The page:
FP: You have an EP out now — are there any plans to release a debut LP in the near future?

AK: Well, we’ve officially finished all of the recording and writing for our debut album. So now it’s just about doing all of the mixing and mastering. We plan on releasing it sometime later this year, we just don’t have a date yet.

FP: Can you tell us anything about what it will sound like?

AK: We’re both pretty silly people so it’s pretty uplifting and about not taking yourself so seriously.

FP: We read on your Twitter that you were having some technical difficulties recently — what happened?

AK: Phil backs up all of our stuff in Winnipeg on his computer and there was a storm going on for a while and I guess he left his computer in the studio and there was a power outage. It basically fried the hard drive and there were two songs on there that we’d just finished recording but that were backed up yet so we have to redo them both. He called me and I could just tell how upset he was. And I told him it’d be OK and not to worry. He got a new hard drive — we’re good to go.

5. Anya Marina Performing in: Salt Lake City, UH and Denver, CO

After trying her hand in acting, comedy, and as a DJ, Anya Marina decided musician was the best fit — and it seems to be working out for her so far. After her debut album Miss Halfway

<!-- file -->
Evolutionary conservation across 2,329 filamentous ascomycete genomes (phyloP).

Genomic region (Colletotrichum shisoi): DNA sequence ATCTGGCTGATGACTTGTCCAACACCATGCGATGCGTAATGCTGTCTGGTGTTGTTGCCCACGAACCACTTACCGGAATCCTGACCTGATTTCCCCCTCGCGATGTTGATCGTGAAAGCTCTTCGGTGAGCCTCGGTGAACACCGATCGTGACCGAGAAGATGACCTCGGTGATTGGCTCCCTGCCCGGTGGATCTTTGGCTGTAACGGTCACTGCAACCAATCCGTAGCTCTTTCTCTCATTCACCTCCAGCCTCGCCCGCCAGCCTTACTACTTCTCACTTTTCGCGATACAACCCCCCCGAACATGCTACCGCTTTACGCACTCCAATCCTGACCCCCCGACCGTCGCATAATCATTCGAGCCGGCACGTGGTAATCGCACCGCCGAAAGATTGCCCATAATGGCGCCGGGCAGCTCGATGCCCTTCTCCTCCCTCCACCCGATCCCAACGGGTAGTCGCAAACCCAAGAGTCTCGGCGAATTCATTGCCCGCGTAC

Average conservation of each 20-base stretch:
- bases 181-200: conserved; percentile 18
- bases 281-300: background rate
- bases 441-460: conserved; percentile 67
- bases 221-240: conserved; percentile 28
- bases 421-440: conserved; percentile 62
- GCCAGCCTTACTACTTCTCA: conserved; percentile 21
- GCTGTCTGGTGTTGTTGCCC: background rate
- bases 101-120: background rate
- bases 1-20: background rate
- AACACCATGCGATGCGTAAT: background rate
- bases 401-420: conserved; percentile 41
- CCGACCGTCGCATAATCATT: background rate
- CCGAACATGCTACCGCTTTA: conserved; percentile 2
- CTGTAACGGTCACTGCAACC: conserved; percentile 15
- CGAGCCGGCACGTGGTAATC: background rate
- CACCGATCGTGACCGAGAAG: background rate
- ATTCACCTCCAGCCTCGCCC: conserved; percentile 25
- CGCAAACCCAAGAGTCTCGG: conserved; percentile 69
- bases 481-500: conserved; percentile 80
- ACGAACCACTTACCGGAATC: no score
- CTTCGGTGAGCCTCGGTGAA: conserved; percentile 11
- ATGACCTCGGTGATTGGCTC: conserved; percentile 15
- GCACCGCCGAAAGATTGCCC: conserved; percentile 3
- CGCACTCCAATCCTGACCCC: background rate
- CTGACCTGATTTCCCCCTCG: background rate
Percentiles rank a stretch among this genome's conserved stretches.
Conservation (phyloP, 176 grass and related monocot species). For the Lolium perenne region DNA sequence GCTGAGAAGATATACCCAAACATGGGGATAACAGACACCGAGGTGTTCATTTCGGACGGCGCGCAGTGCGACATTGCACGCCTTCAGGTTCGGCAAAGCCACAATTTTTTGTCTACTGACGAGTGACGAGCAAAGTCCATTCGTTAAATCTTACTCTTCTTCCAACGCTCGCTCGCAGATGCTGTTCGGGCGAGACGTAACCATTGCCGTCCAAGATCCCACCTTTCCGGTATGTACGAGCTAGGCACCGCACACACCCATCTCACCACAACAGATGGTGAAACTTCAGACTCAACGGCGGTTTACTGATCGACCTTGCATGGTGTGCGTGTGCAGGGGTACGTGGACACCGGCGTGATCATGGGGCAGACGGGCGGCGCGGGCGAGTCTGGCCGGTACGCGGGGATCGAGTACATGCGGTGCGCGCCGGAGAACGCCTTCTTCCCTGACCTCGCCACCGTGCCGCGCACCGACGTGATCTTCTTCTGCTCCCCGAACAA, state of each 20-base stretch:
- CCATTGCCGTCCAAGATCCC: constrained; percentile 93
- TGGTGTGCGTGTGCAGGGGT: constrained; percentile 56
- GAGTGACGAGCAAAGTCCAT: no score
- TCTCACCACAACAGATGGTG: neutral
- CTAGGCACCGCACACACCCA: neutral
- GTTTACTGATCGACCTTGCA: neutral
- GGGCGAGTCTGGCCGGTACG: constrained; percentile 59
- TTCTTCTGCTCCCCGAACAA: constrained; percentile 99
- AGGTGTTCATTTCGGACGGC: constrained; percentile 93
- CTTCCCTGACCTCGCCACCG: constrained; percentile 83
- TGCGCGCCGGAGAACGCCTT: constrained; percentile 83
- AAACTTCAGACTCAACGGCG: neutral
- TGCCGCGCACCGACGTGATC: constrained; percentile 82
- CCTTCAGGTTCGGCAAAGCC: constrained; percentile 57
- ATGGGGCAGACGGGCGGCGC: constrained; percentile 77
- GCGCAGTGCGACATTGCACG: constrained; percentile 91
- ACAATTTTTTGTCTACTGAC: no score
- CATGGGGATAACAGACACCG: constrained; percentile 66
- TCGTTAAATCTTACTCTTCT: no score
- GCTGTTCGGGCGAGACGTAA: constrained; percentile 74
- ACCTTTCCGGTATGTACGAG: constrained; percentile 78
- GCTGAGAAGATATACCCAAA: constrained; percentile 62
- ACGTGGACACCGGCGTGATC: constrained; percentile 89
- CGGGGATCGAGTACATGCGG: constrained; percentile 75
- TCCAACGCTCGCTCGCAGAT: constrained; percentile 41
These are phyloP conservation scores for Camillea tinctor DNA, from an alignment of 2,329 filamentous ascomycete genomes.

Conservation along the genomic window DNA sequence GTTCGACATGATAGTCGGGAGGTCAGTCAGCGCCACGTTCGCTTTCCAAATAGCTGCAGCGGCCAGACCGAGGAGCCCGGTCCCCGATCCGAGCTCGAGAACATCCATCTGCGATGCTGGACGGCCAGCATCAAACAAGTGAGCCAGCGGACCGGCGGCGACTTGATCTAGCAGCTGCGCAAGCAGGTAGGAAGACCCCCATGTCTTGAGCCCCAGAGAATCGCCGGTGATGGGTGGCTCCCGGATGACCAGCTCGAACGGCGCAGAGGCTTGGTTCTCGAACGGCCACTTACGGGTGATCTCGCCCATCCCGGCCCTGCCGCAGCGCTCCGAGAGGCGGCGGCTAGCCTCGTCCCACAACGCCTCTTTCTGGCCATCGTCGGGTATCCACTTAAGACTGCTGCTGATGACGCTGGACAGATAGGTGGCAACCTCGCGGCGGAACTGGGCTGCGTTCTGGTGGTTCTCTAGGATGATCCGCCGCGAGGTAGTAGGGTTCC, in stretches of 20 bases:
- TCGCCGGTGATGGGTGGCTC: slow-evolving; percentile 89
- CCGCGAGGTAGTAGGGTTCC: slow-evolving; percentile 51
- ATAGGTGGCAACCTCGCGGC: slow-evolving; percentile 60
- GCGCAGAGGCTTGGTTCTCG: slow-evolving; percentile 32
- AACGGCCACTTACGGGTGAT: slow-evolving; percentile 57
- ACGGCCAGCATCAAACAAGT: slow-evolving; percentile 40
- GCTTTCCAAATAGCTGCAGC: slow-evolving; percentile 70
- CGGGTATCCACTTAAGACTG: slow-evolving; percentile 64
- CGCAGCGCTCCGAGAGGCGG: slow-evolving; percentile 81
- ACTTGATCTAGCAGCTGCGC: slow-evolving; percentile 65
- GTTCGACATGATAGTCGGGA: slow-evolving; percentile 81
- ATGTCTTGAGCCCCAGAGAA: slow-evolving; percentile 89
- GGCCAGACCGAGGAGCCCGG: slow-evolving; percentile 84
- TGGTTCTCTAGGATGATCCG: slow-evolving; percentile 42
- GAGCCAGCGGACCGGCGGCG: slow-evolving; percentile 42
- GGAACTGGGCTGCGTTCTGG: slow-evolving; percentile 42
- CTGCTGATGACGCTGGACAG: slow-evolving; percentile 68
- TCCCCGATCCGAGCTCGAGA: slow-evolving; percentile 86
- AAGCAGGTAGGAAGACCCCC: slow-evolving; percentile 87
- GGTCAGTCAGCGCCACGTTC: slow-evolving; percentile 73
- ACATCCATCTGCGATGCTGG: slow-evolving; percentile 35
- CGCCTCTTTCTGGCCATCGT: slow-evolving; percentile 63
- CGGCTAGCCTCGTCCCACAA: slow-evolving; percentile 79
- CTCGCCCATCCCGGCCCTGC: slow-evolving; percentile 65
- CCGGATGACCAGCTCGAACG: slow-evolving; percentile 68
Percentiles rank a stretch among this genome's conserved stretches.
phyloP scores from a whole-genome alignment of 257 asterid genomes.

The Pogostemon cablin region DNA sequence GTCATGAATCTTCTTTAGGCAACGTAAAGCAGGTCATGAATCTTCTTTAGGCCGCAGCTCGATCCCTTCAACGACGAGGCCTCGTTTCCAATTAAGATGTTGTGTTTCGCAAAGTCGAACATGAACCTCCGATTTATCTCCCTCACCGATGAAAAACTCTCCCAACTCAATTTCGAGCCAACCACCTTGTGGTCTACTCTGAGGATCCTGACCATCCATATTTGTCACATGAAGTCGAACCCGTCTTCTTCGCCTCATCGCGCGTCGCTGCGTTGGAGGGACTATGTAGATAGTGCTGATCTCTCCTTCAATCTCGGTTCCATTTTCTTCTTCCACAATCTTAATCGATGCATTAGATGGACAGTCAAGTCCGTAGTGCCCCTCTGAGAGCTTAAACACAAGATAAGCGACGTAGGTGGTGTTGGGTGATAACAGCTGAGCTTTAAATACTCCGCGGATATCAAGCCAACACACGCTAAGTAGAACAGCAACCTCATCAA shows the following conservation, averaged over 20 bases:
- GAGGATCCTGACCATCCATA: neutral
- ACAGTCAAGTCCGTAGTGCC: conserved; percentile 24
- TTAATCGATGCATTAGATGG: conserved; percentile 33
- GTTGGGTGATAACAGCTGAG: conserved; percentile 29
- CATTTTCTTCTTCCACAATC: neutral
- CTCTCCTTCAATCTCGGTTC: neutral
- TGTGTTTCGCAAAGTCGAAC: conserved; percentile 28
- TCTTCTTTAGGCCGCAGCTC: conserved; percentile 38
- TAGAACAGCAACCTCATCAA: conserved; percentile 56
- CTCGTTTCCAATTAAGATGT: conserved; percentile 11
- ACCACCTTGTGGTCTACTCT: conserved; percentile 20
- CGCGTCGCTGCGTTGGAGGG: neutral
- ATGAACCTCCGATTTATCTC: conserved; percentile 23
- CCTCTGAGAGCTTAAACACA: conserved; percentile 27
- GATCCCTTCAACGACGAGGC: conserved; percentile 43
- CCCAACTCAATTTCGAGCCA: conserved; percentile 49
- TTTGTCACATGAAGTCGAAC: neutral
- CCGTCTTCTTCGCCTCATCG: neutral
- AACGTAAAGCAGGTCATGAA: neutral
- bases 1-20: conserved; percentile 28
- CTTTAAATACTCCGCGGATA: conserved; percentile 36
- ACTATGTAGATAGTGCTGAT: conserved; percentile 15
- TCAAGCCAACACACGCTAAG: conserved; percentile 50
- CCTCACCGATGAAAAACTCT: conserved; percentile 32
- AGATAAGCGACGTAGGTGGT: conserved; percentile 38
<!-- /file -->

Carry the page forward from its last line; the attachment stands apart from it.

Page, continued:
was released in 2005, Anya was named one of the Best Unsigned Acts by a San Diego newspaper. Since then Anya has released her second album Slow & Steady Seduction, Phase II

and had a song featured on the wildly popular New Moon soundtrack.

Flavorpill: You hail from San Diego — is there a San Diego sound? What classifies it?

Anya Marina: I don’t think there’s a distinctive San Diego sound as much as there’s an attitude like don’t sweat stuff too much. Whether its Pinback or Jason Mraz or Blink 182 or Wirepony, it’s not too angsty or cerebral lyrically. Maybe neurotic is what I really mean. Nobody’s over-thinking stuff in San Diego or being too wordy. Like, The Decemberists aren’t going to migrate south to write their new album, you know?

FP: In terms of your sound, who would you say are your greatest influences?

AM: Probably all of the records I grew up with pressed key buttons in my musical skeletal system. I had a Beatles love songs anthology, The White Album, a bunch of YES, Air Supply, Chicago, and Prince. My parents always had jazz or some Stan Getz or Elis Regina on. I think I know every word to every Barbra Streisand record and the Cabaret soundtrack.

FP: You’re doing Lilith Fair this summer — any artists on the tour you’re particularly excited to meet or see perform?

AM: I hope to see every single woman I can squeeze in, especially Sarah McLachlan, Metric, Ingrid Michaelson, and, of course, I’d love to see my pal Erin McCarley who I used to hang out with a lot in San Diego.

FP: The first time Lilith was around was 1997 and you were working for a radio station. Has music always been your passion — we hear you also tried your hand in acting and comedy, too.

AM: Music as a career never really occurred to me until after Lilith when I moved to San Diego and started playing some open mic nights. Once people keep showing up, you know you’re probably doing something right. I was doing radio and music simultaneously and radio was my day job for about 10 years up until I got signed and had to go on tour. I had the best of both worlds for a really long time.